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    Those of us who aren't familiar with the coding side aren't using the phrase "AI-unfriendly" to refer to difficulty in modifying the AI's coding, but to the degree of complexity the AI is required to deal with. A system is AI-unfriendly if it offers a large number of decision points where the opportunity exists for the AI to make suboptimal decisions; if it is so context-dependent than 'one-size-fits-all' coding algorithms can't reliably produce optimal results; or if the impact of poor decisions on gameplay success is disproportionate.

    For instance, Civ IV stacking was much more AI-friendly than the systems in Civ V and VI: stack size mattered more than unit composition, so if the AI had the wrong mix of units it was not heavily punished for it, while in Civ V and VI having the wrong unit type for whatever its opponent is using strongly disadvantages it. The ability to move multiple units at once and the fact that units did not obstruct one another made pathing decisions less complex. Everything in the stack attacked at once, with no opportunity for the AI to make suboptimal targeting decisions with multiple units, and there was no ranged combat system that demanded different rules to follow or specific sequencing to ensure the archers fired first.

    On this basis, Civ VI is exceptionally AI-unfriendly. It is crammed with decision points - the AI should be favoured by the fact that in almost all non-military cases, individual decisions are of very low significance and even in aggregate often don't substantially affect game outcomes, but that's assuming a human opponent who isn't optimising their own play or exploiting game systems in ways the AI cannot.
     
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  17. ashendashin

    ashendashin King

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    I'm going to respond to this specifically because I don't want to get into the performance aspect(I highly doubt the AI is optimized).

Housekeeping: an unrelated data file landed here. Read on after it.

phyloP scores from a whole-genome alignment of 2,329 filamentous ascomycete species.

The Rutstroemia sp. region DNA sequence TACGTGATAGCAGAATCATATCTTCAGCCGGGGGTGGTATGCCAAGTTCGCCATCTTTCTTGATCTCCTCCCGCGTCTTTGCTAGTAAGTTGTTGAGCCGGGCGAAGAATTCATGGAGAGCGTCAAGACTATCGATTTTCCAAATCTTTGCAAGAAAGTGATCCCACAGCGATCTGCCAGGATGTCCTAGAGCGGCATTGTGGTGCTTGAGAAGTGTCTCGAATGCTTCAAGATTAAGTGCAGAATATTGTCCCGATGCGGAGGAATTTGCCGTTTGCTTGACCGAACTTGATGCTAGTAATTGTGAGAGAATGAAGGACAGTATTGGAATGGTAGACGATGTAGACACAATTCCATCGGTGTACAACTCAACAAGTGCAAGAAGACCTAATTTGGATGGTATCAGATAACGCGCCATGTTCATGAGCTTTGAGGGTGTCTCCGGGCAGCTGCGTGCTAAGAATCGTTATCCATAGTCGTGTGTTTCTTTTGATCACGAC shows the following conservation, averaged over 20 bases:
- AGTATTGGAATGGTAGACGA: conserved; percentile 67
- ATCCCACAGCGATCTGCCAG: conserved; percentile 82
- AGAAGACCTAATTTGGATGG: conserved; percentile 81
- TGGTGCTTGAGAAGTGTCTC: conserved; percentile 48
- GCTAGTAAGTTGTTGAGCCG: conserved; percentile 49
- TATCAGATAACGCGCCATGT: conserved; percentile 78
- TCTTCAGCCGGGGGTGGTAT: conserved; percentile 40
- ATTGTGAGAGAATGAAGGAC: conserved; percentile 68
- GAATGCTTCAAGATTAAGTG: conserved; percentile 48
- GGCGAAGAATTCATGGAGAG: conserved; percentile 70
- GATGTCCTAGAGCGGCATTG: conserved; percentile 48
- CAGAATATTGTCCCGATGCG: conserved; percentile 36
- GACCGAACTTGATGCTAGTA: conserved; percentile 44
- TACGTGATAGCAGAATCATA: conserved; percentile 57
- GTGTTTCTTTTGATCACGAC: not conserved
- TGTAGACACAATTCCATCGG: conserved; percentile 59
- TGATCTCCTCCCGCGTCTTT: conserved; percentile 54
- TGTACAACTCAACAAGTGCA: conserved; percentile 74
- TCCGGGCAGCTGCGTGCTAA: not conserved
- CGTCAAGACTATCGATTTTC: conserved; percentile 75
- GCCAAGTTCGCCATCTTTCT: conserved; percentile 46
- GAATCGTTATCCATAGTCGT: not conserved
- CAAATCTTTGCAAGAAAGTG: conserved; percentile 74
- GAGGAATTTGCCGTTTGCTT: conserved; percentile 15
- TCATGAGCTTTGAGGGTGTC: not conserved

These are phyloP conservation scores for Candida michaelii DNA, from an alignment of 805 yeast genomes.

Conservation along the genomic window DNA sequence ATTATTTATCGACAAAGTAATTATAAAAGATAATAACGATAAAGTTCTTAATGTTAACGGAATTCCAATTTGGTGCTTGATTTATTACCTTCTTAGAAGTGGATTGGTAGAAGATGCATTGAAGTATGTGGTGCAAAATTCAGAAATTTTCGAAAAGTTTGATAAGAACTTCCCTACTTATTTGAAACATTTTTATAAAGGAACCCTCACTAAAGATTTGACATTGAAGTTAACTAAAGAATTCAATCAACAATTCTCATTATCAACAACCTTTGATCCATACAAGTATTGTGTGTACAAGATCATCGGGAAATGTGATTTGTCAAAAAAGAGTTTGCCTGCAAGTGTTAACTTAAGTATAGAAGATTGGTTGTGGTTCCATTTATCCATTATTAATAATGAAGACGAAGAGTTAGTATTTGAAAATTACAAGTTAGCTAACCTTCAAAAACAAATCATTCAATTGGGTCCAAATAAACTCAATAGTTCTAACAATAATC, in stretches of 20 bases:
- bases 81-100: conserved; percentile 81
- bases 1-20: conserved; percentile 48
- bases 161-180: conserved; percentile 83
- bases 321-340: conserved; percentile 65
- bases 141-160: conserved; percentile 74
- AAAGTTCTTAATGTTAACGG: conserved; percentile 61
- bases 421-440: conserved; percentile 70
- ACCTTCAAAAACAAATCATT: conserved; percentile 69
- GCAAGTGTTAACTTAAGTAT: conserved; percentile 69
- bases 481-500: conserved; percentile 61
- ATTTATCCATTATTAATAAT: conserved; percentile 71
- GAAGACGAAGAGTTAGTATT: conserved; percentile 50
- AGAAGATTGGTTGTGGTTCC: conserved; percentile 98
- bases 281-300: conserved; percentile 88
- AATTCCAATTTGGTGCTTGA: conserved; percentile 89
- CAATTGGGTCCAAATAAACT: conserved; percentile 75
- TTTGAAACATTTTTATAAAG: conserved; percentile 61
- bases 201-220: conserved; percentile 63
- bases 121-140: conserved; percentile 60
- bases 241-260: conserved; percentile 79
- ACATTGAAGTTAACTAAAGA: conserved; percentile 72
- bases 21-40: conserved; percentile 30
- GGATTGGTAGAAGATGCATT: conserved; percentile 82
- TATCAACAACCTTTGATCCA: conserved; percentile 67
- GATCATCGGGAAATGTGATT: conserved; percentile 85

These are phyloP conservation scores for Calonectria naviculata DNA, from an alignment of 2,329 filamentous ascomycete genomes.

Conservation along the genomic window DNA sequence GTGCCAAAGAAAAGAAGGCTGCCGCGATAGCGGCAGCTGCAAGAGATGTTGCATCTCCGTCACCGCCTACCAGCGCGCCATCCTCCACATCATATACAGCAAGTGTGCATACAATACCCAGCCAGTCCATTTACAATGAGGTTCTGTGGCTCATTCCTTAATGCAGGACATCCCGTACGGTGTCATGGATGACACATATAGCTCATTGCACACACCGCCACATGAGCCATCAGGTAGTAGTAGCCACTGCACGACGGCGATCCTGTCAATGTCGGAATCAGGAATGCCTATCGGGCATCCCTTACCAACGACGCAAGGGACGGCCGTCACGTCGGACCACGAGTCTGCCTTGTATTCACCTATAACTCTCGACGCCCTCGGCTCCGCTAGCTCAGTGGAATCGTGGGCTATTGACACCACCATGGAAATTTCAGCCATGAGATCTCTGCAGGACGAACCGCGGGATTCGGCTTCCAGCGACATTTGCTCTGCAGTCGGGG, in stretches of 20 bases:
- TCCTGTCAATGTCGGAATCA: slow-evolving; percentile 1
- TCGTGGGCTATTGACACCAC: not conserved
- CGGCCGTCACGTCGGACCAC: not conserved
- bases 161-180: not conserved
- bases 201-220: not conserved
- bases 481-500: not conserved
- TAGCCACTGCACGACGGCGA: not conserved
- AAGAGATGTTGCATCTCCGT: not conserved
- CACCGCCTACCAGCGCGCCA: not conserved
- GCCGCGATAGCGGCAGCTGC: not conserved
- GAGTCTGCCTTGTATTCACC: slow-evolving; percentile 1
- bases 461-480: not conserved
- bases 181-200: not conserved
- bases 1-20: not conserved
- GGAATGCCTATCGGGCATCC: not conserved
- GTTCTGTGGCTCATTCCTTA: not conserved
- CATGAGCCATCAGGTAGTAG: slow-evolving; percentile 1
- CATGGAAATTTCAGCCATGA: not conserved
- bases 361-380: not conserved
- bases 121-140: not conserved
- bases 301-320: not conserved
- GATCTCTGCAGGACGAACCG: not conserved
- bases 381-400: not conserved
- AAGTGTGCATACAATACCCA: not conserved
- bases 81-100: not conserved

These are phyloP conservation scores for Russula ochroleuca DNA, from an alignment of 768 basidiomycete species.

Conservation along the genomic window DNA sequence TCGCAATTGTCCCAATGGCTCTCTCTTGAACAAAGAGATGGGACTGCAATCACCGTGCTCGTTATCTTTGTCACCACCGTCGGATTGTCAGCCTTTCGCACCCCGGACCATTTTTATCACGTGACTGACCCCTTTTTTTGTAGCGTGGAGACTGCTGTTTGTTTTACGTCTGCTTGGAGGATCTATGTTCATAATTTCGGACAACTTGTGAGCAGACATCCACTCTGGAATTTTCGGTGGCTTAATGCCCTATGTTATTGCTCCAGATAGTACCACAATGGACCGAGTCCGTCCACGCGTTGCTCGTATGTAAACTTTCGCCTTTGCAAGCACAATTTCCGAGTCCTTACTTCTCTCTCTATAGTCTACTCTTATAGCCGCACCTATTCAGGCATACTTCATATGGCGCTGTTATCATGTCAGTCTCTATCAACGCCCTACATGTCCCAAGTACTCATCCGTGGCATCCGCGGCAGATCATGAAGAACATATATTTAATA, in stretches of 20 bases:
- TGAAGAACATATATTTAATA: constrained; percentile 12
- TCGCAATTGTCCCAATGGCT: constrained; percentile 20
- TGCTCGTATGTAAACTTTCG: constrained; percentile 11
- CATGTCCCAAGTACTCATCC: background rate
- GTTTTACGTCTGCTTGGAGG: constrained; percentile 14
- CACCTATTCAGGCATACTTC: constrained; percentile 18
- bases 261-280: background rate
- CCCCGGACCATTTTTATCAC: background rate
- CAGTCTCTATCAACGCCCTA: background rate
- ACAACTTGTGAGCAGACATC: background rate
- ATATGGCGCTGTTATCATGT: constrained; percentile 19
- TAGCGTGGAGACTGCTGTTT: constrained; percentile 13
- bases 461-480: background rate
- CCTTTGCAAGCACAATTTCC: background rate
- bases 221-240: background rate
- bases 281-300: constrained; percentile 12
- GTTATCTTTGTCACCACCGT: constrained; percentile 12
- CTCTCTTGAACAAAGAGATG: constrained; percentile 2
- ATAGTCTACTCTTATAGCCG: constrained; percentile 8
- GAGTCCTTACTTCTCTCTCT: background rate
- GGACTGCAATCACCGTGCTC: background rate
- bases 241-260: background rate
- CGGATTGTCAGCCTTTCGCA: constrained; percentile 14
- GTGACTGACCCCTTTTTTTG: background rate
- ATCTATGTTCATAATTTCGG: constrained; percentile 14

A knock-on effect is the idea. In all likelyhood approaching any area of Civ with the idea of fixing it is going to take time because the series never got much polish in the first place. Personally, I do not care for Firaxis to make a game as polished as VP themselves, but that's only with mods in mind.
    I wouldn't even bother reading these threads if the DLL had a set release date. However, that doesn't seem to be happening, and the state of Civ5s AI was so poor that I have trouble accepting excuses for it in Civ6, since the gameplay is overall similar.
    Of course, it is normal to ship out barebones AI across the entire game industry. Nothing about these AI threads is unique to Firaxis. If anything they set bad priorities more than they screwed up any one area.
    If people don't like the game because of the AI, I don't see how the producer's side matters. They set their priorities and fell short. If people want a game with good AI, that's a desire derived from the design. FXS/2K could always switch things up if they want to cater to a different audience with all the complaints that follow. Rushing these hack jobs ain't gonna shut down discussion/whining if the game still caters to those interested in higher quality.

    I'll make it clear that I do not hate any individual developers. I don't even know their damn names. The product doesn't satisfy and as such, the company behind it doesn't either.
     
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  18. Gorbles

    Gorbles Load Balanced

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    I appreciate the breakdown here, and that makes complete sense.